What’s more important to me than what a latch looks like is how it feels. I ask every parent I work with how the latch feels. The latch could look pretty good from the outside but if you’re in pain, or uncomfortable or it’s causing damage to your nipples, then it’s not a good latch and something needs to be adjusted.

I spent weeks breastfeeding a baby with a painful latch. The latch was shallow so not only did it hurt but he was hardly removing any milk which wasn’t allowing my body to create a full milk supply. I know how frustrating, defeating and uncomfortable it is to nurse a baby with a less than ideal latch.

So let’s go through some of the most common reasons your baby’s latch might not be ideal.

1. You are in pain

Breastfeeding should be enjoyable and comfortable, not painful; no matter what your mother-in-law says. A painful latch means we can improve something. In the first few days/week your nipples might be tender. Mild soreness or tenderness can be normal provided pain goes away after a few seconds of your baby being latched, the pain doesn’t last the entire feeding, doesn’t show up after the feeding has ended and there are no concerns over milk supply or weight gain.

If you’re dreading feeding or pumping due to pain or if you’re holding your breath while your baby latches, there’s a reason for your pain and you deserve to get skilled support. If someone tells you pain is normal or dismisses your concerns, that’s a red flag to find someone else knowledgeable in lactation.

2. Your nipples are coming out pointed

When your nipples come out of your baby’s mouth as a different shape, this means the nipple is not reaching to where it should. Your baby’s tongue needs to lift the nipple and draw it all the way to the back of their mouth. When this doesn’t happen, the nipple is being compressed against the roof of your baby’s mouth (the hard palate).This is likely causing you pain and creating a white compression stripe on your nipples. Sometimes you may have a pointed nipple, like the tip of a pencil, in which case you should also reach out for specialized support.

If your nipples are not coming out rounded, it’s very likely your baby has a shallow latch. Why they have a shallow latch needs to be determined by a lactation consultant. It could be their positioning at breast, it could be related to their oral function or something else.

3. You don’t hear or see any swallows

Seeing or hearing your baby swallow is one of the signs your baby is getting milk. They may not be swallowing because they have a shallow latch. A deep latch is required for your baby to be able to remove milk. A shallow latch can reduce the amount of milk they are able to drink.

If your baby is not swallowing, they are not removing milk. This could be due to your supply or it could just be because of their latch. This will not only affect their weight gain and growth but will also negatively impact your supply and may lead to a reduced production and require supplementation. Hearing a baby swallow sounds like a soft “K” sound. When looking for swallows, you can watch their chin, jaw and ears. When they move rhythmically, milk is being swallowed. Here’s a video of what swallowing looks like.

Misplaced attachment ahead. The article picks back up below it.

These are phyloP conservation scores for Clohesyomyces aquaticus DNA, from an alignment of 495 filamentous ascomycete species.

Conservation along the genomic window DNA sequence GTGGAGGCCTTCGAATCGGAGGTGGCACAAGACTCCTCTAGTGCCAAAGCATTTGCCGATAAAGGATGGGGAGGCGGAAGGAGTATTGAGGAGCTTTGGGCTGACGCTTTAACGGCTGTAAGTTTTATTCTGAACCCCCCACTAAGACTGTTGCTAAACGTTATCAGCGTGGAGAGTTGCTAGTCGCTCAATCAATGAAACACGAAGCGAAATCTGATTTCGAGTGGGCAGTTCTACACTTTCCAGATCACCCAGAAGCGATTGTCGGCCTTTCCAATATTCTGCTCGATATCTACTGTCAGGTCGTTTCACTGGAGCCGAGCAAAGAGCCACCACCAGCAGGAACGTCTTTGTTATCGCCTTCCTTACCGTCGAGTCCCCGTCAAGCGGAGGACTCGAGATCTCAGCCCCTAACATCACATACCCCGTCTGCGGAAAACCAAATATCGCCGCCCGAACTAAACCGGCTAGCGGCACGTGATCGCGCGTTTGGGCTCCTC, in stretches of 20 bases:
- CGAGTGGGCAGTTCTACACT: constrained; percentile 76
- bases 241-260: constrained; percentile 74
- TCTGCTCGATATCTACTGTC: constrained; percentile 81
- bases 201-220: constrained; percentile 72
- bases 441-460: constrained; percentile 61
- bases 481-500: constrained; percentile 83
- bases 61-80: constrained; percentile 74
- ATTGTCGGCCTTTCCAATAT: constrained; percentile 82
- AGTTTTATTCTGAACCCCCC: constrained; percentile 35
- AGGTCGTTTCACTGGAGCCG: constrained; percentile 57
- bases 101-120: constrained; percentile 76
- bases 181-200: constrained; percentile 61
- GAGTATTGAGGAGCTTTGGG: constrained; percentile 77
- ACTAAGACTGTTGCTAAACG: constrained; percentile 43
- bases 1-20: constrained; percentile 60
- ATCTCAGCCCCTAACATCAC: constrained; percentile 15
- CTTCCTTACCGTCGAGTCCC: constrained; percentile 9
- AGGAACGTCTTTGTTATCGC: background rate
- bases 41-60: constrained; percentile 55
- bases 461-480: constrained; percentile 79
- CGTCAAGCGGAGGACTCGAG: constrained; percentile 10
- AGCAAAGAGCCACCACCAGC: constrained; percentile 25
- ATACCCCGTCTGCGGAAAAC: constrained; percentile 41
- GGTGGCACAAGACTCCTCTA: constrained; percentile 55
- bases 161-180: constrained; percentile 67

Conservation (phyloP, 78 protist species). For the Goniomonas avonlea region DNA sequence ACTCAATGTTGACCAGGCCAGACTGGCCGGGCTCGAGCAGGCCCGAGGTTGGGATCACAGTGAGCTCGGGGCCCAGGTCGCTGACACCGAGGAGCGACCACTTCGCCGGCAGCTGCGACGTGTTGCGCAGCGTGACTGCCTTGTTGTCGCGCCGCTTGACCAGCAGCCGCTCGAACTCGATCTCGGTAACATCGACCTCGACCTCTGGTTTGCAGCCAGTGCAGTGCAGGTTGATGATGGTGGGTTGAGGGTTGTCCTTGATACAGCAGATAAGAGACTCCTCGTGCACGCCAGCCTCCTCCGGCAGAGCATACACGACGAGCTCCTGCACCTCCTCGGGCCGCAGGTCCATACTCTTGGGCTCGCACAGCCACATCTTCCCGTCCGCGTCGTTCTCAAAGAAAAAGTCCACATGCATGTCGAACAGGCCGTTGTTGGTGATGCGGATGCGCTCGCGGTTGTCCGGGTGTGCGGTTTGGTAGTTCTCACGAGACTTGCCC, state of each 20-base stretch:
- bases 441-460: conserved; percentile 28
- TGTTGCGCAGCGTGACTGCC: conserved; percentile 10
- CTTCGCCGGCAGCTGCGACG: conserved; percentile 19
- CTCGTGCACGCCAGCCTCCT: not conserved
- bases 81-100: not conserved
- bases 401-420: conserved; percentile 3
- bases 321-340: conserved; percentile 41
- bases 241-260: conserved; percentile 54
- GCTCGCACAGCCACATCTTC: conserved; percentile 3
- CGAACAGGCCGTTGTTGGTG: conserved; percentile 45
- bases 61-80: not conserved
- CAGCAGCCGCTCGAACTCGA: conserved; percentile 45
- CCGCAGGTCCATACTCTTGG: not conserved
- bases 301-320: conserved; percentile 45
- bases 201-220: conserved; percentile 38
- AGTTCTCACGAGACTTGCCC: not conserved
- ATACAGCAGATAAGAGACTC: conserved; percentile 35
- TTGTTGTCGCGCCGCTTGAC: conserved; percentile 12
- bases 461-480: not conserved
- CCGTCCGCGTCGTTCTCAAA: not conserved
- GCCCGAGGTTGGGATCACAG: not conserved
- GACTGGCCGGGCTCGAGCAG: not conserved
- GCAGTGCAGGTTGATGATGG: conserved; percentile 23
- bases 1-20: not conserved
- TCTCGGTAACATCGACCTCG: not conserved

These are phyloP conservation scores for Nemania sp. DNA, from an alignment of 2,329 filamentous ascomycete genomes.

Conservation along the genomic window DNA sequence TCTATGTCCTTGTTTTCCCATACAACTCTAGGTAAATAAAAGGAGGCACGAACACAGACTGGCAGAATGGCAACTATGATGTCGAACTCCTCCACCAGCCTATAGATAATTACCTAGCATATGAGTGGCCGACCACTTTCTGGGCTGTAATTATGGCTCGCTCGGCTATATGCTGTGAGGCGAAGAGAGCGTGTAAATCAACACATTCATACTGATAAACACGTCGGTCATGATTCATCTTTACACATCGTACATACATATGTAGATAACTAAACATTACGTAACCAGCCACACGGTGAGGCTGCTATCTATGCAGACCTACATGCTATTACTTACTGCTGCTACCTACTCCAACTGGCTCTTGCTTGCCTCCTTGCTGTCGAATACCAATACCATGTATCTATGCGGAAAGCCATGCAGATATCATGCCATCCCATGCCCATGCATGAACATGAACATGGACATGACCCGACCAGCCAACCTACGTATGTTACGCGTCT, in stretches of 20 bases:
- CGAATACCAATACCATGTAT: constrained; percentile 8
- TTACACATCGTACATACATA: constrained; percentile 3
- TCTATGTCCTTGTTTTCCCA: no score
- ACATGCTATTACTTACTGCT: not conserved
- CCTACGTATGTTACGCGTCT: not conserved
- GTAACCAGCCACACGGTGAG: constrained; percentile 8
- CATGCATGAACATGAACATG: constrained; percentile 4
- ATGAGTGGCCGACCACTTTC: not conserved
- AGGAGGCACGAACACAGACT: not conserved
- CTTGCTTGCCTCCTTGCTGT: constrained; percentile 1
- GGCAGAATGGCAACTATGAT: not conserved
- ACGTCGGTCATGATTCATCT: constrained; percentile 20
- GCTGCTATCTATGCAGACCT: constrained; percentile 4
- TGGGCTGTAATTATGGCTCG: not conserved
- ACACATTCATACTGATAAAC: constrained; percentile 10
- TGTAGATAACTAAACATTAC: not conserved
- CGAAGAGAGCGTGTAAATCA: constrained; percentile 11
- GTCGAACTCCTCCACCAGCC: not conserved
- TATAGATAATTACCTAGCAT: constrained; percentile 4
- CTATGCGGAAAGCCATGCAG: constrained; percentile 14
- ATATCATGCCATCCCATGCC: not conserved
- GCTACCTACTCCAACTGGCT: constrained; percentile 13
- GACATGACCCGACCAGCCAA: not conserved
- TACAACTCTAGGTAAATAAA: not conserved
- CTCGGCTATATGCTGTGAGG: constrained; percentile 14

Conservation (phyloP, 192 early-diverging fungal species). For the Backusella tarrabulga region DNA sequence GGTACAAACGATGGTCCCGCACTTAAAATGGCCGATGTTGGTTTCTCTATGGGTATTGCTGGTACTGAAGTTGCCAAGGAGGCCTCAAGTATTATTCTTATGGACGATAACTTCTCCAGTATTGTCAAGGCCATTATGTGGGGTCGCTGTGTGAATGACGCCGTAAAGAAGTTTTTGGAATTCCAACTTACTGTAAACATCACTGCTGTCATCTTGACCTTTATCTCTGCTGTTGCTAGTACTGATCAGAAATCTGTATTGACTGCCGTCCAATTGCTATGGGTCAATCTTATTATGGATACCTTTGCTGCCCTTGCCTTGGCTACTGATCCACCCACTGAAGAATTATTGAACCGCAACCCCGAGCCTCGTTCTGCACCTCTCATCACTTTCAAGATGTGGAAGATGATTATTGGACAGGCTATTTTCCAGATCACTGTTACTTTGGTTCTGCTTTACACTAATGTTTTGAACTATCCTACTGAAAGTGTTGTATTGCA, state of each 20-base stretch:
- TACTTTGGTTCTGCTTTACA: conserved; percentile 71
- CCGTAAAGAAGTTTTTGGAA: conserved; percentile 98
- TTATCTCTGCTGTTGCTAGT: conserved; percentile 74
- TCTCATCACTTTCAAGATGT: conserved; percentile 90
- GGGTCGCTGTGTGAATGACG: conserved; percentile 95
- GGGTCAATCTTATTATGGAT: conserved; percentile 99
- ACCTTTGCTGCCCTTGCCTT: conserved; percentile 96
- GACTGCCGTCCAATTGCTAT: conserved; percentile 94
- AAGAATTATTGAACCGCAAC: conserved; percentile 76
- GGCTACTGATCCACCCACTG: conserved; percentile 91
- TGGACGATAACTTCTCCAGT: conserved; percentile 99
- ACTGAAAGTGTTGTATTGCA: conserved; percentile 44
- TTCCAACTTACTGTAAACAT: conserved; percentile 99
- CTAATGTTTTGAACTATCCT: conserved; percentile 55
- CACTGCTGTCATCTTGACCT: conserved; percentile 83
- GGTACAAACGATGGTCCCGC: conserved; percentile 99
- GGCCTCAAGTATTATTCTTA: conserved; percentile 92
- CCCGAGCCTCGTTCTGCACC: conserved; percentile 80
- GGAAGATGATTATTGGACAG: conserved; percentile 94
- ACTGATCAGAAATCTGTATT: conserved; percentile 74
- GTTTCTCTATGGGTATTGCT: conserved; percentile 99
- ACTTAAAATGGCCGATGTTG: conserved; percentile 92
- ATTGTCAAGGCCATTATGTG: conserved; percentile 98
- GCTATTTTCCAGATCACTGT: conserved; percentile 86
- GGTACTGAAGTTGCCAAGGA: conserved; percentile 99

4. Baby’s chin is not touching your breast

Or their nose is pressed into your breast. Their chin needs to be against the breast for a deep, effective latch. If their chin is not, it’s likely a shallow latch which will also be painful and reduce milk removal. For your baby to get a deep latch, they need to “lead with their chin” as you’re bringing them to the breast. This allows their chin to touch the breast first which encourages a wide latch.

Keeping your baby very close to you (touching tummy to tummy) will help their chin to touch the breast as they open their mouth to latch.

Why might this be happening?

Your baby’s latch could be shallow for several different reasons. It could just be how their body is positioned and some small adjustments can make the difference. Baby’s born prior to 37 weeks can have some challenges coordinating the suck-swallow-breathe pattern babies need to eat. Sometimes babies have physical restrictions such as lip ties, buccal ties or tongue ties that are affecting their ability to get a deep latch. Sometimes babies have tension in their bodies from delivery or oral restrictions. Sometimes low muscle tone can affect a baby’s ability to latch. All of these situations require the skilled support of a lactation consultant to help you get to the root of the problem and then provide you solutions.

To recap, if you’re in pain and/or your nipples are a different shape after feeding and/or your baby isn’t swallowing much during feeds and/or their chin isn’t often on the breast, they likely do not have an ideal latch. It’s best you work with a lactation consultant to pinpoint exactly what’s going on so you can get tailored support specific to you and your baby.

If you have questions, join Breastfeeding Mavens. My free community where you can connect with other moms who are feeling just like you.

References:

Campbell, S.H., Lauwers, J., Mannel, R., & Spencer, B. (2019). Core Curriculum for interdisciplinary lactation care. Jones & Bartlett Learning.

La Leche League International (LLLI). (2021). Pain: General. Retrieved from: https://www.llli.org/breastfeeding-info/pain-general/

Newman, J. & Pitman, T. (2014). Dr. Jack Newman’s Guide to Breastfeeding. HarperCollins Publishers Ltd.

Wilson-Clay, B., & Hoover, K. (2017). The breastfeeding atlas (6th ed.). Manchaca, Tex.: LactNews Press.

5 Tips to Boost Your Milk Supply

Updated October 29th 2021